Meet the Candidates: Audubon Borough Commissioners

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In Audubon, five candidates will appear on the ballot for the May 9 commissioners election: Ian Gill, Rob Jakubowski, Robert Lee, Debra Licorish, and John Ward. 

By Matt Skoufalos | April 20, 2017

In one of only a handful of contested municipal elections this spring, voters in Audubon will elect three commissioners to its borough government May 9.

Two-term incumbent mayor John J. Ward is seeking re-election with a fresh slate of candidates that includes former Audubon Board of Education President Robert O. Lee and longtime community volunteer Rob Jakubowski. The three are running on the ballot under the ticket, “Keeping Audubon First.”

Their opponents are former Clementon councilman Ian M. Gill, a firefighter-EMT, and Debra A. Licorish, a technology educator in the Haddonfield public school district. Gill and Licorish appear on the ticket, “Making Audubon Great Again.”

NJ Pen invited all five candidates to reply to a brief questionnaire outlining their philosophies of government, political experience, and plans for the future direction of the borough. Their responses have been condensed for length or clarity below.

Ian Gill. Credit: Ian Gill.

Ian Gill, 51

Mannington Township native Ian M. Gill is a lifelong New Jersey resident who has worked in local fire and emergency services for over 30 years.

Gill is an emergency medical technician in the Lindenwold EMS unit of Kennedy University Hospital EMS Division, and works part-time for the Mt. Ephraim EMS, which provides emergency medical services to the residents of Audubon.

Gill’s political career includes five years as a councilman in the borough of Clementon. He is a longtime Deputy Camden County Fire Marshal, the First Vice President of the Camden County Fireman’s Association, a Life Member of the Berlin IC Ambulance Association, and President of the Tansboro Volunteer Fire Department 25-4.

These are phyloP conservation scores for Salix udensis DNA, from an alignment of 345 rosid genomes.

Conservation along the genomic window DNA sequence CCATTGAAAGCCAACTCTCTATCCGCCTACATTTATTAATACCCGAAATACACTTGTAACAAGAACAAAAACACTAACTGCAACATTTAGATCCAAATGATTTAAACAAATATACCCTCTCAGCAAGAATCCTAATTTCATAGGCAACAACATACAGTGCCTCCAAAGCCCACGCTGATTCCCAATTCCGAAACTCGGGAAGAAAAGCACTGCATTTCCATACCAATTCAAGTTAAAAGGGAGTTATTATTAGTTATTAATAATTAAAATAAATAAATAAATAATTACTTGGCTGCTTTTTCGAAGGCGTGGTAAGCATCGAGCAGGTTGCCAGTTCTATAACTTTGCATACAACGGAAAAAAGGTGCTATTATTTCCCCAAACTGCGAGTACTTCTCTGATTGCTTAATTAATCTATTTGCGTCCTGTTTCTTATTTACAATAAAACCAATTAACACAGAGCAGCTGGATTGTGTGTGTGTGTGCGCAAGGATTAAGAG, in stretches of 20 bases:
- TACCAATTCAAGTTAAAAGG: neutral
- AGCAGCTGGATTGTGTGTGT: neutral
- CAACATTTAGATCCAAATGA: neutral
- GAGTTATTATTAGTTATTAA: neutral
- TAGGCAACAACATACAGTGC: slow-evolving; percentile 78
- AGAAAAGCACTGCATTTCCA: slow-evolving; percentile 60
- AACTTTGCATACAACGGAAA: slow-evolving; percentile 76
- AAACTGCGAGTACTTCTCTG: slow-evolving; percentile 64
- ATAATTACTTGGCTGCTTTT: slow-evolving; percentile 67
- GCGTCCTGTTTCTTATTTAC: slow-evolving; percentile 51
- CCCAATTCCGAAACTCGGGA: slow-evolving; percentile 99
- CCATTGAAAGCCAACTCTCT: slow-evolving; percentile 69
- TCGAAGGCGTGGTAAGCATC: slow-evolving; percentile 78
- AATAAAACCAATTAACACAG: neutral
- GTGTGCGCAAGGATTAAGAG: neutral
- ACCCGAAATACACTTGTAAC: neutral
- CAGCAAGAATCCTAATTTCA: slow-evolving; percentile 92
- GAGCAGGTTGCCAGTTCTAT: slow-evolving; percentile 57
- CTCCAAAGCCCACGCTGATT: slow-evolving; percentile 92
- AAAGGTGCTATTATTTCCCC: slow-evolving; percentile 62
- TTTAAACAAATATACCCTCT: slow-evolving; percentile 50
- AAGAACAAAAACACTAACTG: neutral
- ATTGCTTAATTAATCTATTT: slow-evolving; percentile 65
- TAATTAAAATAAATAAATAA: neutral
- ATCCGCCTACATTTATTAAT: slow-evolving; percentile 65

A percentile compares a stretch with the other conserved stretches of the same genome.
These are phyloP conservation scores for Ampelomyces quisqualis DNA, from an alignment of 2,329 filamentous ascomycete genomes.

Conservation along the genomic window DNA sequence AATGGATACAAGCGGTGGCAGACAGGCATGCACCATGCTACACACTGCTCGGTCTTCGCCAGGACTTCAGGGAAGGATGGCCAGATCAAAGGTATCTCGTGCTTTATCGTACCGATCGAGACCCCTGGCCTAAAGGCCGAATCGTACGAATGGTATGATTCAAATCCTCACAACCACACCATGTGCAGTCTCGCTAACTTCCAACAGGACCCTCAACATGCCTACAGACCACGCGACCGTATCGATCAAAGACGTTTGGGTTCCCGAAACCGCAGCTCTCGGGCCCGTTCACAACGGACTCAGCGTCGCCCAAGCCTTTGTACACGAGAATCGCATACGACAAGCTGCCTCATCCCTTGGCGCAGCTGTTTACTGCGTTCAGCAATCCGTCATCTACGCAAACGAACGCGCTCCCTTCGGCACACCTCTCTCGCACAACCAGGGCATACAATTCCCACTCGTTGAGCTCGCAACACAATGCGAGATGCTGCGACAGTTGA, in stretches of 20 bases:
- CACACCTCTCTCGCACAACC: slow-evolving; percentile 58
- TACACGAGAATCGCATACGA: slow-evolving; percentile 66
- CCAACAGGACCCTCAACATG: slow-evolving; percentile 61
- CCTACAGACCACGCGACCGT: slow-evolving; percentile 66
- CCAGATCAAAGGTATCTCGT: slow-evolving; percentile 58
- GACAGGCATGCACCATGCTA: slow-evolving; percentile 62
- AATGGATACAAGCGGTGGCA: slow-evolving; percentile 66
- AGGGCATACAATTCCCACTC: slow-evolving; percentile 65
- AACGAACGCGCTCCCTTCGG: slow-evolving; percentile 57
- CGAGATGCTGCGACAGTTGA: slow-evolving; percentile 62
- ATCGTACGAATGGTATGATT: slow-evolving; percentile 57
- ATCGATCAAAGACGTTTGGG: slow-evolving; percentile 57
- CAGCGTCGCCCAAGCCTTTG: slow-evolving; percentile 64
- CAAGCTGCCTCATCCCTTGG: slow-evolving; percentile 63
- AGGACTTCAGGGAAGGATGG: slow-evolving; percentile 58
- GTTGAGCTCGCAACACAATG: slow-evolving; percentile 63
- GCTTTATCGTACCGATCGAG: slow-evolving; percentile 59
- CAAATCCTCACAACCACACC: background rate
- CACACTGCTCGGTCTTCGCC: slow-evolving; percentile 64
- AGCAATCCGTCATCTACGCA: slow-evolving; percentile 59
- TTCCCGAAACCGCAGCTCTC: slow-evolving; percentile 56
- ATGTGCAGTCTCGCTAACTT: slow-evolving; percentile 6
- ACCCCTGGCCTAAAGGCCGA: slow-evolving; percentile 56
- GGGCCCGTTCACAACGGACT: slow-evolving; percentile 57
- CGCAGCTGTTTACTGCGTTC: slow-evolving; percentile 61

Gill has also been the Camden County Ex-Committeeman to the New Jersey Exempt Firemen’s Association, and has been an EMT/firefighter Runnemede, Clementon, Pine Hill, Winslow Township, Tansboro, and Sicklerville, and has worked many summers as Chief of EMTs for Clementon Park and Splash World.

An active Boy Scout leader, having spent 6 years as the Advancement Chairman for Troop 88 in Audubon, Gill is an Eagle Scout and member of the Vigil Order of the Arrow. His scouting accolades also include Wood Badge beads and the Silver Beaver for his work with the Boy Scouts Garden State Council.

What’s your philosophy of government?

Government is to work for the people, not to overpower, but to support them. I support term limits on elected officials.

Why are you running for office?

I care about the needs of the residents. I support the safety of the residents. We need a good spending plan that I can develop.

What are the biggest challenges the borough will face in the next four years?

We have many underfunded needs that have been put off so many times that now will cost more to replace or repair.

What are the borough’s greatest strengths?

This is a great community of groups and services that we need to support and expand. It is time for community-wide events that will allow different groups to share their talents.

If elected, what are your top three priorities for your term on the borough commission?

Public safety, parks and playgrounds, and public works.

Rob Jakubowski. Credit: Rob Jakubowski.

Rob Jakubowski, 47

Born and raised in Audubon, Rob Jakubowski is the youngest of seven boys, and a father to two school-aged daughters.